The recent Supreme Court decision in West Virginia v. EPA curtailed the agency’s capacity to impose nationwide controls on carbon dioxide (CO2) emissions in the absence of special congressional authorization, complicating the Biden administration’s efforts to decarbonize the economy.
Is it still conceivable to reach a net-zero CO2 power sector by 2035 and a net-zero economy by 2050 without a comprehensive tool?
Researchers from Carnegie Mellon University (CMU) and the University of Wyoming reveal that existing fossil-fuel capacity can play a crucial part in reaching net-zero with both current and modified “Section 45Q” tax incentives for carbon capture and storage (CCS). The study was published in the Environmental Science and Technology journal.
The team reached this verdict after conducting an extensive policy analysis of energy generating alternatives that included nuclear, renewables with various energy storage choices, and carbon-emitting generation with CCS with capture rates of 90% and a newly-targeted 99%.
Their chosen generation plan criteria were based on three aims: grid dependability, cost minimization, and the potential to accomplish net-zero goals in a grid with high amounts of renewable energy. While renewable energy is currently the most cost-effective alternative for carbon-free generating, the cost of maintaining reliability with only renewables skyrockets beyond a certain market share.
Jeffrey Anderson, a recent Ph.D. graduate from CMU’s Department of Engineering and Public Policy (EPP) and research fellow at the University of Wyoming, led the study.
The study was co-authored by David Rode, an adjunct researcher at the Carnegie Mellon Electricity Industry Center, Professor Haibo Zhai of the University of Wyoming College of Engineering and Applied Science, and Professor Paul Fischbeck of EPP and Social & Decision Sciences at CMU.
They determined that two generation strategies were the most effective in satisfying the three objectives. First, existing coal-fired facilities equipped with CCS can co-fire bioenergy sources such as plant matter. This is known as bioenergy carbon capture and storage. The second approach is to pair existing natural gas combined cycle facilities with CCS with negative emissions technology such as direct air capture and storage.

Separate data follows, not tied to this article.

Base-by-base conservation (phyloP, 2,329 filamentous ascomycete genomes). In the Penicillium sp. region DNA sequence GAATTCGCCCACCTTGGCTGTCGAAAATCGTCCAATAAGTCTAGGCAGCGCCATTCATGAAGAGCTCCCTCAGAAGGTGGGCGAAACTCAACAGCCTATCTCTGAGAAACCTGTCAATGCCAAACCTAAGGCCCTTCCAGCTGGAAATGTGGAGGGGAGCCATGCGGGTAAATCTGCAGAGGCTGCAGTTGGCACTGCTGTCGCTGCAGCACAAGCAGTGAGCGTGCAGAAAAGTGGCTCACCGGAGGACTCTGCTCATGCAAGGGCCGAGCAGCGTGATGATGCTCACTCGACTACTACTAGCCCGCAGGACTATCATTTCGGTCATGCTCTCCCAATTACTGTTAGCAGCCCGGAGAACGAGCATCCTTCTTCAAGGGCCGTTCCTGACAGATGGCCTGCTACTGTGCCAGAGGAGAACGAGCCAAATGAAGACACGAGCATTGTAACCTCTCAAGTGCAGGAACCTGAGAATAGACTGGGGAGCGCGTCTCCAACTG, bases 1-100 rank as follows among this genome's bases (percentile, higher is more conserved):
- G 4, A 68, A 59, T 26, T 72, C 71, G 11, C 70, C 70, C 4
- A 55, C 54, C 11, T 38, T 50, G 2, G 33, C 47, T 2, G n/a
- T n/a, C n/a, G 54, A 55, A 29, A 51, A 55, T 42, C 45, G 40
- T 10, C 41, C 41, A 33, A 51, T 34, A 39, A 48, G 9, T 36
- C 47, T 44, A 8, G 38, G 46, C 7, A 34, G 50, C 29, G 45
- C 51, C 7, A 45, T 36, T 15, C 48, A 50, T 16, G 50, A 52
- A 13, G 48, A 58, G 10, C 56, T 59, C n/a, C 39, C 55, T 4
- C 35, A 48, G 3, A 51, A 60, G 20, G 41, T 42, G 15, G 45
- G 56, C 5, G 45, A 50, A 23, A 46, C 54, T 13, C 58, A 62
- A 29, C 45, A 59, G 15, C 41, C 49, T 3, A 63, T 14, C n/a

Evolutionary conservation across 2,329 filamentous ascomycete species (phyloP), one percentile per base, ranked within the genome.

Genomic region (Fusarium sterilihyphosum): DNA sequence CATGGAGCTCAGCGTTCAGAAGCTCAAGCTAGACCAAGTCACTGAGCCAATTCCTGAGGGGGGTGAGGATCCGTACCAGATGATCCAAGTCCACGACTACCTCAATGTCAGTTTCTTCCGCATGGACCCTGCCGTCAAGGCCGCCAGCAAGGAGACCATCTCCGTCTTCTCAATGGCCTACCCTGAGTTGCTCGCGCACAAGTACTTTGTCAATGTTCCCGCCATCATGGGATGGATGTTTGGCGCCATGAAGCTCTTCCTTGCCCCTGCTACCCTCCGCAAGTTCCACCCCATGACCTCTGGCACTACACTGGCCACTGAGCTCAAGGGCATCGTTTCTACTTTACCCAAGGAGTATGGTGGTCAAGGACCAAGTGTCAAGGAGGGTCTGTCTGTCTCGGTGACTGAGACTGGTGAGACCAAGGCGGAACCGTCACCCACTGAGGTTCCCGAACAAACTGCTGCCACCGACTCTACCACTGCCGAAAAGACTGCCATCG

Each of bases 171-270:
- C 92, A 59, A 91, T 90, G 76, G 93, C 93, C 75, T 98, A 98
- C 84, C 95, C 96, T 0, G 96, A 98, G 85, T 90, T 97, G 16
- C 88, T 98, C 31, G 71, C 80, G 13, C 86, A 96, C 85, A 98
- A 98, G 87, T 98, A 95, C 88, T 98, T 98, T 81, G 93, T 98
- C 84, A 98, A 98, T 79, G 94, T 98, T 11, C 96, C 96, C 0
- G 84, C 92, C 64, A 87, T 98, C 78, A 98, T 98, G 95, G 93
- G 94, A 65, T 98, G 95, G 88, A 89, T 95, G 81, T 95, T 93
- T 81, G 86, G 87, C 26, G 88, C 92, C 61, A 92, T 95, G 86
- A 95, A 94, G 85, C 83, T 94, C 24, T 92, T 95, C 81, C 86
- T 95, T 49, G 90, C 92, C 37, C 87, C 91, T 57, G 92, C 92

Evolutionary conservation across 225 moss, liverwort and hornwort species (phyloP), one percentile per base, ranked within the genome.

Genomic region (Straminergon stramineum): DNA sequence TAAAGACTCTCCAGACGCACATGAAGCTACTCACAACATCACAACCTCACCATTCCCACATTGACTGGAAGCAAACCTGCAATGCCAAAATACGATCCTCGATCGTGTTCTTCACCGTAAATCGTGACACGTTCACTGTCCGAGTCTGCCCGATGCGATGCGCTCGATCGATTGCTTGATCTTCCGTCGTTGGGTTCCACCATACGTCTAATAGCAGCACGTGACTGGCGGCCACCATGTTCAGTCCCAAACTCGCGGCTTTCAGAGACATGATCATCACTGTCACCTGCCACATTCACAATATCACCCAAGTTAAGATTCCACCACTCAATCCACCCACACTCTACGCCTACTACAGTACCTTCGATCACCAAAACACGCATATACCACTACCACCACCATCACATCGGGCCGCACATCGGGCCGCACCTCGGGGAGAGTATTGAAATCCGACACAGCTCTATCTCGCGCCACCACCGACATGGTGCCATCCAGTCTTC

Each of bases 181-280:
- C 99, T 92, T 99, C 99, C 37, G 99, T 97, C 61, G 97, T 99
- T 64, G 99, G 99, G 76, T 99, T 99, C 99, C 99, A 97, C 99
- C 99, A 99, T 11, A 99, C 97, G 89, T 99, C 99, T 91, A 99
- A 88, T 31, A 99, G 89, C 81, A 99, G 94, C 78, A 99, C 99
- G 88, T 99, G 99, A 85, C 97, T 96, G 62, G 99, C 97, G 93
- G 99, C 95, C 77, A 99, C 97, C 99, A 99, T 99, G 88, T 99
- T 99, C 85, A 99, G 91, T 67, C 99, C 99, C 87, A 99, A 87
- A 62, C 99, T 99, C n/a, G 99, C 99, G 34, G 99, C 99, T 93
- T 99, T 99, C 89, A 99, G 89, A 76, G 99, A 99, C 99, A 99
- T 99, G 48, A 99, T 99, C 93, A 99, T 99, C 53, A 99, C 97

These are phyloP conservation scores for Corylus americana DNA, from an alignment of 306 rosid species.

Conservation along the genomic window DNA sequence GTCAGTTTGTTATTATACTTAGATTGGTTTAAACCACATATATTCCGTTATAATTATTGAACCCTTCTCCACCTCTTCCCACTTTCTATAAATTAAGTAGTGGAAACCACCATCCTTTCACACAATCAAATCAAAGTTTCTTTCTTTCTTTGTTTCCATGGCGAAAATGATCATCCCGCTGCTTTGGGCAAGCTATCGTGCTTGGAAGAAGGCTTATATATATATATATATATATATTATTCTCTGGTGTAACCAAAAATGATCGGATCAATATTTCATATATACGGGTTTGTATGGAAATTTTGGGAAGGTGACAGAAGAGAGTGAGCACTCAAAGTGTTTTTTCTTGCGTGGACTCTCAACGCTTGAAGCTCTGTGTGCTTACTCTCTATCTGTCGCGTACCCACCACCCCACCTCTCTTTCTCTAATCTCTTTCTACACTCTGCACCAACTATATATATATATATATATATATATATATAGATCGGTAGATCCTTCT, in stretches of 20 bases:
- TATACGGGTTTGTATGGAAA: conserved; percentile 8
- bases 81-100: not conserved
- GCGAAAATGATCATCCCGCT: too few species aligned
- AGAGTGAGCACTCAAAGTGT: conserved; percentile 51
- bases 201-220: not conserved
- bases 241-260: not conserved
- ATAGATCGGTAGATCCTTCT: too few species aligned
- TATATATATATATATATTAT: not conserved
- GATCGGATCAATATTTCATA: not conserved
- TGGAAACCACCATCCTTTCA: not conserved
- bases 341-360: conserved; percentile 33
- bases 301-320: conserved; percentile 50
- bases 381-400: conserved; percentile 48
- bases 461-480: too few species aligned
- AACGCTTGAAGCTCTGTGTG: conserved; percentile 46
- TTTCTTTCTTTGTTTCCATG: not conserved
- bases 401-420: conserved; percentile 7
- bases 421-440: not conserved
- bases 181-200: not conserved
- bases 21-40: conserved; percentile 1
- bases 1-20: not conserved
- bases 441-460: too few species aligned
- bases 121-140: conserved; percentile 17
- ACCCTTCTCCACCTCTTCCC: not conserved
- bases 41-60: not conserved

The team’s research also revealed that by increasing the CCS capture rate from 90% to 99%, often known as “deep” CCS, more current fossil-fuel capacity may be used to achieve net-zero generation.
A coal-fired plant with CCS that does not use bioenergy produces electricity at almost the same cost as one that does. This means that coal-fired plants in areas with high priced bioenergy can still be a cost-effective, net-zero alternative to renewables with energy storage. This is a very exciting finding for deep CCS, an area in which the US Department of Energy is currently ramping up research and development efforts.
Haibo Zhai, Professor, College of Engineering and Applied Science, University of Wyoming
According to the team, these methods outperform alternative generating options, and they advise capacity-expansion modelers, planners, and legislators to examine such combinations of carbon-constrained fossil-fuel and negative emissions technologies, as well as changes to current national incentives.
Modifications to these incentives should include increases in both credit level and duration to hasten deployment for immediate storage. Furthermore, these incentives need to be differentiated to target different fuel types and accommodate emerging technologies.
Paul Fischbeck, Professor, Department of Engineering and Public Policy, Carnegie Mellon University
Fischbeck concludes, “By leveraging historically bipartisan support for 45Q tax incentives, the Biden administration can enrich the ‘green commons’ outlined in the Bipartisan Infrastructure and Job Act to continue the drive to a net-zero power sector without a legislative mandate.”
Anderson, J. J., et al. (2022) Fossil-Fuel Options for Power Sector Net-Zero Emissions with Sequestration Tax Credits. Environmental Science & Technology. doi.org/10.1021/acs.est.1c06661.